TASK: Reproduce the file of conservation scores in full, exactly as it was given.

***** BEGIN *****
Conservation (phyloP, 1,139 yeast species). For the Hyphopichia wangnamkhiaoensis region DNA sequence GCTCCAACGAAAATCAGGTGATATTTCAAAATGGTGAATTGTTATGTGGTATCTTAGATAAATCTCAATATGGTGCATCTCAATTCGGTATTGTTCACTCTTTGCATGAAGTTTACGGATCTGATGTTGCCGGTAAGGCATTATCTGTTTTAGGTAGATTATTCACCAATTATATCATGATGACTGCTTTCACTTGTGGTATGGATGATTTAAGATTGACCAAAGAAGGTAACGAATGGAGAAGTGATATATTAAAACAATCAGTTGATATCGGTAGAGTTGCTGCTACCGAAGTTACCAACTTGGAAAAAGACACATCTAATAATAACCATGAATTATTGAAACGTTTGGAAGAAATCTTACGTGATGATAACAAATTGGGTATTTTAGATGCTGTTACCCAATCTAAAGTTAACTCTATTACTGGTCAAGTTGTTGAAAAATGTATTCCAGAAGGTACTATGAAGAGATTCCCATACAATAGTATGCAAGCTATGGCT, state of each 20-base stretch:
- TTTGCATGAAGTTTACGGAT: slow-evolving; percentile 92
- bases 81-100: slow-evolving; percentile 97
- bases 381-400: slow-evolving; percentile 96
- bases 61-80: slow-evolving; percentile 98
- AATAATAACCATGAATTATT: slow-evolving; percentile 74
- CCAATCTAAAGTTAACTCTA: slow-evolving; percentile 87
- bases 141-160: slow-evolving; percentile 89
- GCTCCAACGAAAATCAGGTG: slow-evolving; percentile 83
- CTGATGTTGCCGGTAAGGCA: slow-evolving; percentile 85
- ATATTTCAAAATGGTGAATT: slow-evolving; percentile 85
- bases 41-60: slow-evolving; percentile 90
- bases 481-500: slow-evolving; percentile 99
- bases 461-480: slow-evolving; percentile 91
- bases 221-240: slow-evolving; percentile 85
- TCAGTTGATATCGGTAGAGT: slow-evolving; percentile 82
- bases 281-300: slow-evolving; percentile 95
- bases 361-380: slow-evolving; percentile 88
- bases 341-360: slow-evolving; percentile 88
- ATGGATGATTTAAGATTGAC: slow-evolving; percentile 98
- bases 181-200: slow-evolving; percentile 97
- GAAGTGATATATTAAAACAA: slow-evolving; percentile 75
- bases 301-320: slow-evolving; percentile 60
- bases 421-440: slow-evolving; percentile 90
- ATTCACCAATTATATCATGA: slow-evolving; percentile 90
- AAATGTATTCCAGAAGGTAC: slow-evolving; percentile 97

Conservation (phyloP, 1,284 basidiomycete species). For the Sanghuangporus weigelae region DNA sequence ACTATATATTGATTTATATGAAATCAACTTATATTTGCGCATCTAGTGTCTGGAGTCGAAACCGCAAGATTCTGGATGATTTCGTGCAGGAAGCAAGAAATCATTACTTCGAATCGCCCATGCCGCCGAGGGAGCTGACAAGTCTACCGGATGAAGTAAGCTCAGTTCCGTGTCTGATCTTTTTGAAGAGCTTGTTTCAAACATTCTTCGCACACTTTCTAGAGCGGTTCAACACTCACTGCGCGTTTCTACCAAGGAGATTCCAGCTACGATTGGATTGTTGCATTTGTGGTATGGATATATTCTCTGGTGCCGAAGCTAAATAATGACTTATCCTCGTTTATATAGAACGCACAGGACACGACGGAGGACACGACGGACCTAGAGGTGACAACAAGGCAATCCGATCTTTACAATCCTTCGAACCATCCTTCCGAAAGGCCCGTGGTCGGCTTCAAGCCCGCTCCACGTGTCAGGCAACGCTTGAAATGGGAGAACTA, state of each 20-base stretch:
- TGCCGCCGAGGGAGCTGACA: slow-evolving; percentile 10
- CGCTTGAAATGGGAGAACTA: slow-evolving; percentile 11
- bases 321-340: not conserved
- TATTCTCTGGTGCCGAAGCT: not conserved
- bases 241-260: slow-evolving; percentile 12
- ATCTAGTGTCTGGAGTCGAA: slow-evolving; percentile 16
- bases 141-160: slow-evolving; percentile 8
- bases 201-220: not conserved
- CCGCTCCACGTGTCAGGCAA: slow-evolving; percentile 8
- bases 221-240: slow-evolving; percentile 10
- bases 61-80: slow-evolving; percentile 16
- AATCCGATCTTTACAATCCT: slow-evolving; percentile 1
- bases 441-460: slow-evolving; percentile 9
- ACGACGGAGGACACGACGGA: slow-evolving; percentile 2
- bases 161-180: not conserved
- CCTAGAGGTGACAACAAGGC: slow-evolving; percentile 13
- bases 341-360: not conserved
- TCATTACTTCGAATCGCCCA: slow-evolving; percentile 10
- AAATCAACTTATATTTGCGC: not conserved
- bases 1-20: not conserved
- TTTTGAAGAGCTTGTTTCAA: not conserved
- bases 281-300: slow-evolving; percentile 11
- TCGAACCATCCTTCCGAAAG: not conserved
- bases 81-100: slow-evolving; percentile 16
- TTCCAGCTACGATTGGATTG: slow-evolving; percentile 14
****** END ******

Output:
Conservation (phyloP, 1,139 yeast species). For the Hyphopichia wangnamkhiaoensis region DNA sequence GCTCCAACGAAAATCAGGTGATATTTCAAAATGGTGAATTGTTATGTGGTATCTTAGATAAATCTCAATATGGTGCATCTCAATTCGGTATTGTTCACTCTTTGCATGAAGTTTACGGATCTGATGTTGCCGGTAAGGCATTATCTGTTTTAGGTAGATTATTCACCAATTATATCATGATGACTGCTTTCACTTGTGGTATGGATGATTTAAGATTGACCAAAGAAGGTAACGAATGGAGAAGTGATATATTAAAACAATCAGTTGATATCGGTAGAGTTGCTGCTACCGAAGTTACCAACTTGGAAAAAGACACATCTAATAATAACCATGAATTATTGAAACGTTTGGAAGAAATCTTACGTGATGATAACAAATTGGGTATTTTAGATGCTGTTACCCAATCTAAAGTTAACTCTATTACTGGTCAAGTTGTTGAAAAATGTATTCCAGAAGGTACTATGAAGAGATTCCCATACAATAGTATGCAAGCTATGGCT, state of each 20-base stretch:
- TTTGCATGAAGTTTACGGAT: slow-evolving; percentile 92
- bases 81-100: slow-evolving; percentile 97
- bases 381-400: slow-evolving; percentile 96
- bases 61-80: slow-evolving; percentile 98
- AATAATAACCATGAATTATT: slow-evolving; percentile 74
- CCAATCTAAAGTTAACTCTA: slow-evolving; percentile 87
- bases 141-160: slow-evolving; percentile 89
- GCTCCAACGAAAATCAGGTG: slow-evolving; percentile 83
- CTGATGTTGCCGGTAAGGCA: slow-evolving; percentile 85
- ATATTTCAAAATGGTGAATT: slow-evolving; percentile 85
- bases 41-60: slow-evolving; percentile 90
- bases 481-500: slow-evolving; percentile 99
- bases 461-480: slow-evolving; percentile 91
- bases 221-240: slow-evolving; percentile 85
- TCAGTTGATATCGGTAGAGT: slow-evolving; percentile 82
- bases 281-300: slow-evolving; percentile 95
- bases 361-380: slow-evolving; percentile 88
- bases 341-360: slow-evolving; percentile 88
- ATGGATGATTTAAGATTGAC: slow-evolving; percentile 98
- bases 181-200: slow-evolving; percentile 97
- GAAGTGATATATTAAAACAA: slow-evolving; percentile 75
- bases 301-320: slow-evolving; percentile 60
- bases 421-440: slow-evolving; percentile 90
- ATTCACCAATTATATCATGA: slow-evolving; percentile 90
- AAATGTATTCCAGAAGGTAC: slow-evolving; percentile 97

Conservation (phyloP, 1,284 basidiomycete species). For the Sanghuangporus weigelae region DNA sequence ACTATATATTGATTTATATGAAATCAACTTATATTTGCGCATCTAGTGTCTGGAGTCGAAACCGCAAGATTCTGGATGATTTCGTGCAGGAAGCAAGAAATCATTACTTCGAATCGCCCATGCCGCCGAGGGAGCTGACAAGTCTACCGGATGAAGTAAGCTCAGTTCCGTGTCTGATCTTTTTGAAGAGCTTGTTTCAAACATTCTTCGCACACTTTCTAGAGCGGTTCAACACTCACTGCGCGTTTCTACCAAGGAGATTCCAGCTACGATTGGATTGTTGCATTTGTGGTATGGATATATTCTCTGGTGCCGAAGCTAAATAATGACTTATCCTCGTTTATATAGAACGCACAGGACACGACGGAGGACACGACGGACCTAGAGGTGACAACAAGGCAATCCGATCTTTACAATCCTTCGAACCATCCTTCCGAAAGGCCCGTGGTCGGCTTCAAGCCCGCTCCACGTGTCAGGCAACGCTTGAAATGGGAGAACTA, state of each 20-base stretch:
- TGCCGCCGAGGGAGCTGACA: slow-evolving; percentile 10
- CGCTTGAAATGGGAGAACTA: slow-evolving; percentile 11
- bases 321-340: not conserved
- TATTCTCTGGTGCCGAAGCT: not conserved
- bases 241-260: slow-evolving; percentile 12
- ATCTAGTGTCTGGAGTCGAA: slow-evolving; percentile 16
- bases 141-160: slow-evolving; percentile 8
- bases 201-220: not conserved
- CCGCTCCACGTGTCAGGCAA: slow-evolving; percentile 8
- bases 221-240: slow-evolving; percentile 10
- bases 61-80: slow-evolving; percentile 16
- AATCCGATCTTTACAATCCT: slow-evolving; percentile 1
- bases 441-460: slow-evolving; percentile 9
- ACGACGGAGGACACGACGGA: slow-evolving; percentile 2
- bases 161-180: not conserved
- CCTAGAGGTGACAACAAGGC: slow-evolving; percentile 13
- bases 341-360: not conserved
- TCATTACTTCGAATCGCCCA: slow-evolving; percentile 10
- AAATCAACTTATATTTGCGC: not conserved
- bases 1-20: not conserved
- TTTTGAAGAGCTTGTTTCAA: not conserved
- bases 281-300: slow-evolving; percentile 11
- TCGAACCATCCTTCCGAAAG: not conserved
- bases 81-100: slow-evolving; percentile 16
- TTCCAGCTACGATTGGATTG: slow-evolving; percentile 14